Claims, Deductibles and Premiums: Understanding Your Rehab Insurance Coverage

Claims, Deductibles and Premiums: Understanding Your Rehab Insurance Coverage

Health insurance has its own set of terms and definitions, and misunderstanding even one of those can make a huge difference in the cost of any health services

Going into rehab for addiction is difficult enough without considering the financial implications, but once insurance is added into the mix it can feel downright overwhelming. Knowing the difference between a co-pay, a deductible and an out-of-pocket maximum is very important to understand, but it can feel like a different language.

Let’s Define Some Terms

Health insurance has its own set of terms and definitions, and misunderstanding even one of those can make a huge difference in the cost of any health services, particularly those are more expensive such as rehab services. The following are plain English definitions for a few key phrases:

  • Preauthorization – Certain health services require a preauthorization in order for insurance to cover the services at all. Typically, a preauthorization can be as simple as a phone call, either from you or from the provider of services. A good question to ask any potential rehab services provider is whether they will obtain any necessary preauthorization or if you need to so this yourself.
  • In-network – Insurance companies contract with health service providers to become network providers, also referred to as in-network. Both these terms means a variety of things to different people, but only one thing that matters to you—you will almost always pay less. Insurance companies will pay more to in-network providers, and as a result you will invariably pay less. To whatever degree possible, you will want to stay with in-network providers for your rehab services.
  • Insurance Premium – This is the amount you pay to keep your health insurance policy active. Similar to vehicle insurance, your premiums essentially keep the policy open, but do not cover any activity against the policy. If you are employed, you may share the cost of your insurance premiums with your employer.
  • Deductible – A deductible is the amount of money, usually reset each calendar year, you need to pay out of pocket before your health insurance will cover any health services. It is important to note that a deductible typically does not include any co-pays for physician visits or prescriptions.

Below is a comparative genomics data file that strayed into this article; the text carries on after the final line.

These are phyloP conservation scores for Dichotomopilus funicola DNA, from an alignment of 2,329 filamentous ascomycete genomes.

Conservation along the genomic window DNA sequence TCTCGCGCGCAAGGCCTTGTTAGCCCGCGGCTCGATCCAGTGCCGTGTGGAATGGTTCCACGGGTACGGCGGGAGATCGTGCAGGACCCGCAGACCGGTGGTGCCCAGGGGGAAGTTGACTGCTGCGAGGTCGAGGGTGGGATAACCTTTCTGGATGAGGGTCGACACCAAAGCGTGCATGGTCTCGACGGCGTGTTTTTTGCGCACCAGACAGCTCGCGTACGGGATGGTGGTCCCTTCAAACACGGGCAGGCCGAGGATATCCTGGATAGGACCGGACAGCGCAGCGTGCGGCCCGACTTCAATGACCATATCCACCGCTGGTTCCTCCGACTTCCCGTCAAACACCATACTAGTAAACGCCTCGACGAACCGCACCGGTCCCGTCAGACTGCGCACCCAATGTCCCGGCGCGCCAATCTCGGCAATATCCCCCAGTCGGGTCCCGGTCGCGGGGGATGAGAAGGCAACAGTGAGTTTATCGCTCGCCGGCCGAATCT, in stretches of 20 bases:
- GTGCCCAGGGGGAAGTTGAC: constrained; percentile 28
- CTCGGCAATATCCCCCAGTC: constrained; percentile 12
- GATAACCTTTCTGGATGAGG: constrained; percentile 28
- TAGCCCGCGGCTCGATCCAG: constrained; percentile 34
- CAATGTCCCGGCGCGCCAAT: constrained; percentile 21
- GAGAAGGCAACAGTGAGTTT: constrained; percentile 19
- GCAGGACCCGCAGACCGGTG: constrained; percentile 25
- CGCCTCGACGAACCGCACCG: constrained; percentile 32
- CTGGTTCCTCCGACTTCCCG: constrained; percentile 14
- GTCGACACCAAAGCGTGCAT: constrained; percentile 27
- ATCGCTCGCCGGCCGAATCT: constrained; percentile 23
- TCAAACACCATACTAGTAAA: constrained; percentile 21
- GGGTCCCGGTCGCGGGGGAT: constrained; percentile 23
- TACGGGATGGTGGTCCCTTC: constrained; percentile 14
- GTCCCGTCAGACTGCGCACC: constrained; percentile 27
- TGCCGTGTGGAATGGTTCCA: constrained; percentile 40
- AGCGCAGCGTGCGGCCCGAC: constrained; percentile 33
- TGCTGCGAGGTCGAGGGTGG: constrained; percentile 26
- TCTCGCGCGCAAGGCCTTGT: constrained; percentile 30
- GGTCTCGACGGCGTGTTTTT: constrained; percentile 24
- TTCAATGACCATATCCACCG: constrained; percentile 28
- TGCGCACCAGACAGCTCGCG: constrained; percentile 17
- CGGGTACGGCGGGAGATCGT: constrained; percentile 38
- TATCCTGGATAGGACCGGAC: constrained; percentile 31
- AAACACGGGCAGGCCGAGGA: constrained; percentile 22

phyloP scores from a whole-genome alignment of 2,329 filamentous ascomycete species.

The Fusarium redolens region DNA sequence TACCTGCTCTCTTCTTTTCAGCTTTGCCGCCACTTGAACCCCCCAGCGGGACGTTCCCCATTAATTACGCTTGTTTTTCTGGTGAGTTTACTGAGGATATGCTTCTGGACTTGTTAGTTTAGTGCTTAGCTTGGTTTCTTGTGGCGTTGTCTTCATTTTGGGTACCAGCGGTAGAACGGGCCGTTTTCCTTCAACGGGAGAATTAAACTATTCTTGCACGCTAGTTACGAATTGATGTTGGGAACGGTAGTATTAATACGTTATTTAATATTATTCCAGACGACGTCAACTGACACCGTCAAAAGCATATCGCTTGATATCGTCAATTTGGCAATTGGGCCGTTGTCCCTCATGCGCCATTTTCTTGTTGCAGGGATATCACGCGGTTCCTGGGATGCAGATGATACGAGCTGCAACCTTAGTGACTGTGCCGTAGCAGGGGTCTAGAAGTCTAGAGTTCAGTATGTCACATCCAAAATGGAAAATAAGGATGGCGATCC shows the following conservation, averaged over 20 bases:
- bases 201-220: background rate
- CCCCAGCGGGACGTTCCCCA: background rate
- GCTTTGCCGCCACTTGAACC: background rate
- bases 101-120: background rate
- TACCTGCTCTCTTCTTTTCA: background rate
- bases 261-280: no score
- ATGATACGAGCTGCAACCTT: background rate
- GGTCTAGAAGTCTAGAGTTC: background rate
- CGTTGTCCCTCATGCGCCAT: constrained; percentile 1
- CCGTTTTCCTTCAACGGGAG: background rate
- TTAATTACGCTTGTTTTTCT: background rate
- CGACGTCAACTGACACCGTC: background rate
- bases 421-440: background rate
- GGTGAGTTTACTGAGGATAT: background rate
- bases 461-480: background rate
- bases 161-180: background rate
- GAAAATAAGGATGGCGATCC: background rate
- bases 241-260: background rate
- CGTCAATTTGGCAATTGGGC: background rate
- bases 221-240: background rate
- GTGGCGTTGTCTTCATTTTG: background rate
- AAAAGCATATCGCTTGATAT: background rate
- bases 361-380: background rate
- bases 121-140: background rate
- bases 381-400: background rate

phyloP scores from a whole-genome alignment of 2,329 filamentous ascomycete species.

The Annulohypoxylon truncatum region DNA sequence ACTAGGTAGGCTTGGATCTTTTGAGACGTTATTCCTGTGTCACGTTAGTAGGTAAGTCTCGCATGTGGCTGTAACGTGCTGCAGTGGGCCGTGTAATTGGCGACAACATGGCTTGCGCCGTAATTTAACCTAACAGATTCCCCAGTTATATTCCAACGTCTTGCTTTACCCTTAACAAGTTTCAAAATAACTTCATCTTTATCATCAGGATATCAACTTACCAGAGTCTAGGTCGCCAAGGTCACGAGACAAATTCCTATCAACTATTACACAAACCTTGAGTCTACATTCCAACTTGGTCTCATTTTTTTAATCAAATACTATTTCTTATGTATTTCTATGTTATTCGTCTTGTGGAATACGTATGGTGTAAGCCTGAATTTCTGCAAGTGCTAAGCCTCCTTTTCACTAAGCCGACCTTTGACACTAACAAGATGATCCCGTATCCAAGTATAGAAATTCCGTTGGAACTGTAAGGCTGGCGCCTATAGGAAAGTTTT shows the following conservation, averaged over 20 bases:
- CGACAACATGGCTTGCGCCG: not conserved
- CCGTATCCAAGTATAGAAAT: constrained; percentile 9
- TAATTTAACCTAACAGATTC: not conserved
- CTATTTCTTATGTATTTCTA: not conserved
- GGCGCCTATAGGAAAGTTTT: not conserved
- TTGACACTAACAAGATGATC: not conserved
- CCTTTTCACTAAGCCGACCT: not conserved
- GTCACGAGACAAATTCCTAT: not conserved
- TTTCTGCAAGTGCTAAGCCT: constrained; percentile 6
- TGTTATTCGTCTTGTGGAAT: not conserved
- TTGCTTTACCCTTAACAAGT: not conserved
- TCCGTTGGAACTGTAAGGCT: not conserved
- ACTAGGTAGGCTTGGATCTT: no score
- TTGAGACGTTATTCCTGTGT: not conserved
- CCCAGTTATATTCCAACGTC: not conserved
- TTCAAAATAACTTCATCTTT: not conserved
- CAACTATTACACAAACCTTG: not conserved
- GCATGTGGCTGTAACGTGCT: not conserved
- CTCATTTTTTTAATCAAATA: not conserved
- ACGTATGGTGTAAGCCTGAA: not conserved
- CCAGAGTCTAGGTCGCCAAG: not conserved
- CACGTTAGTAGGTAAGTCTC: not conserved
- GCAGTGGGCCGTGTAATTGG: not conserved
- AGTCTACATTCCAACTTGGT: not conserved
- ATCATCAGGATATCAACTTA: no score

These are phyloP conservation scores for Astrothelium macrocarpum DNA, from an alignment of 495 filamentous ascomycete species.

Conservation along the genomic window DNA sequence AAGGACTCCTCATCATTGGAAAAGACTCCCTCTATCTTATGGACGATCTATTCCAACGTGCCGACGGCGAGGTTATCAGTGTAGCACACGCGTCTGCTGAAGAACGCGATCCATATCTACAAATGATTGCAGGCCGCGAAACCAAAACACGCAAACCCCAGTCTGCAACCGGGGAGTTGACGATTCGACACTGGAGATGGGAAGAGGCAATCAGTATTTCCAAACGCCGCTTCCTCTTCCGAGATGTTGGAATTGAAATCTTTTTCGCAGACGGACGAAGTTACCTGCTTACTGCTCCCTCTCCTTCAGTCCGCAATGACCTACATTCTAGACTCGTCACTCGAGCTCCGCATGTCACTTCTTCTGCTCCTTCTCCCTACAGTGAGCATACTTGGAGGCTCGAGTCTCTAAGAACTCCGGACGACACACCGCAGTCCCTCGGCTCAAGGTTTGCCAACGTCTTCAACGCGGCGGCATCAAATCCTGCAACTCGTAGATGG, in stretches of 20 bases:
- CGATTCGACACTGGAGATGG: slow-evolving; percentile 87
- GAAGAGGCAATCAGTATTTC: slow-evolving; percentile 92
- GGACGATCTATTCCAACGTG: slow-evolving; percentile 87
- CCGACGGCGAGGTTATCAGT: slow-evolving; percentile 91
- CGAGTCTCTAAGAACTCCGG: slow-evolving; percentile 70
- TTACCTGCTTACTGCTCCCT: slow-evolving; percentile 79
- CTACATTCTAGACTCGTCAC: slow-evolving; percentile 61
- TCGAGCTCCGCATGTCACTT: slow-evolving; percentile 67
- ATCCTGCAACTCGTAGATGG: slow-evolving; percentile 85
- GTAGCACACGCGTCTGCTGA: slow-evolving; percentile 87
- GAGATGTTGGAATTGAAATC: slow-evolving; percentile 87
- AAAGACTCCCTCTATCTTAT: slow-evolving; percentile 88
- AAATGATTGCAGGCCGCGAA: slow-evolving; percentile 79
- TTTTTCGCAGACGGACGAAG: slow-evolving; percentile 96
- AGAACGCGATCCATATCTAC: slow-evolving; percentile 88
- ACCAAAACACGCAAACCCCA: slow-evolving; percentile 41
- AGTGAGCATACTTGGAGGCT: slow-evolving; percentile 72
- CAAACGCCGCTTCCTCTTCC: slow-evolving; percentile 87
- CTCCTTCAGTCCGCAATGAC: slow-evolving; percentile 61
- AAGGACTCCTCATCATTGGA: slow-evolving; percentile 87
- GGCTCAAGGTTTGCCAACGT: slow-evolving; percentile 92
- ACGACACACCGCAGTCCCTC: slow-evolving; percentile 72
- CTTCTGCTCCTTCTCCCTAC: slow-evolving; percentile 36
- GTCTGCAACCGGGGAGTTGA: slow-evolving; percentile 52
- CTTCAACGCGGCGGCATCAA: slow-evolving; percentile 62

• Coinsurance – Once your deductible has been met, under nearly all insurance plans, you will still be responsible for a certain percentage of the allowable charges for any health services. The coinsurance is usually represented as two numbers with a slash between them, such as 80/20. With an 80/20 coinsurance plan, this means that your insurance will pay 80% of the balance of allowable charges after your deductible is met, and you will be responsible for 20% of the balance, up the maximum out-of-pocket.
  • Maximum Out-of-Pocket – The maximum out-of-pocket is the upper limit of money for which you will be responsible. Similar to the deductible, this figure is typically reset annually though there is also a lifetime maximum out-of-pocket (the lifetime maximum is typically not relevant for most individuals, for a variety of reasons). Once you have reached the maximum out-of-pocket figure with your deductible and your portion of the coinsurance, your insurance will pay the remainder of the cost associated with any health services. It is important to note the maximum out-of-pocket does not consider insurance premiums or co-pays but only the deductible and coinsurance paid.
  • Co-Pay – A co-pay is a flat fee you pay as the insured for certain services. This co-pay does not count against your deductible or your maximum out-of pocket.

 

Putting It All Together With an Example

While it can be helpful to read these definitions, an example is typically a better way to examine how these costs are connected. Below is an example, but please note that these figures do not represent either true costs of rehabilitation services or any promise of payment from any insurance provider:

Robert Jones has insurance through ABC Insurance. His bi-weekly insurance premiums are $200 for a plan with a deductible of $5,000, 80/20 coinsurance and a maximum out-of-pocket of $15,000. There are various co-pays as part of this insurance plan, but these are not considered in this example.

Robert seeks rehab services, and the cost of the rehab services are $25,000 for a 28-week program. The costs to Robert and ABC Insurance would be as follows:

Robert ABC
Deductible $5,000.00 $0.00
Remaining Balance = $20,000
Coinsurance $4,000.00 $16,000.00
Total $9,000.00 $16,000.00
   

Consider how different Robert’s financial responsibility would be for the same services if his insurance had a deductible of $3,000, 70/30 coinsurance and a maximum out-of-pocket of $10,000.

Robert ABC
Deductible $3,000.00 $0.00
Remaining Balance = $22,000
Coinsurance $8,800.00 $12,000.00
Total $11,800.00 $12,000.00

The total coinsurance above would actually be capped at $7,000.00 because of the maximum out-of-pocket. In other words, Robert’s final out-of-pocket cost in scenario one would be $9,000.00 and $10,000.00 in scenario two even though the services provided were identical.

You may still find yourself a bit confused, and if so, that’s okay. You can call your insurance provider and ask them to provide you exact breakdown of anticipated costs for any services. We can also help you find what you are looking for and give you advice for beating your addiction to drugs at our 24 hour, toll-free helpline. Please call now.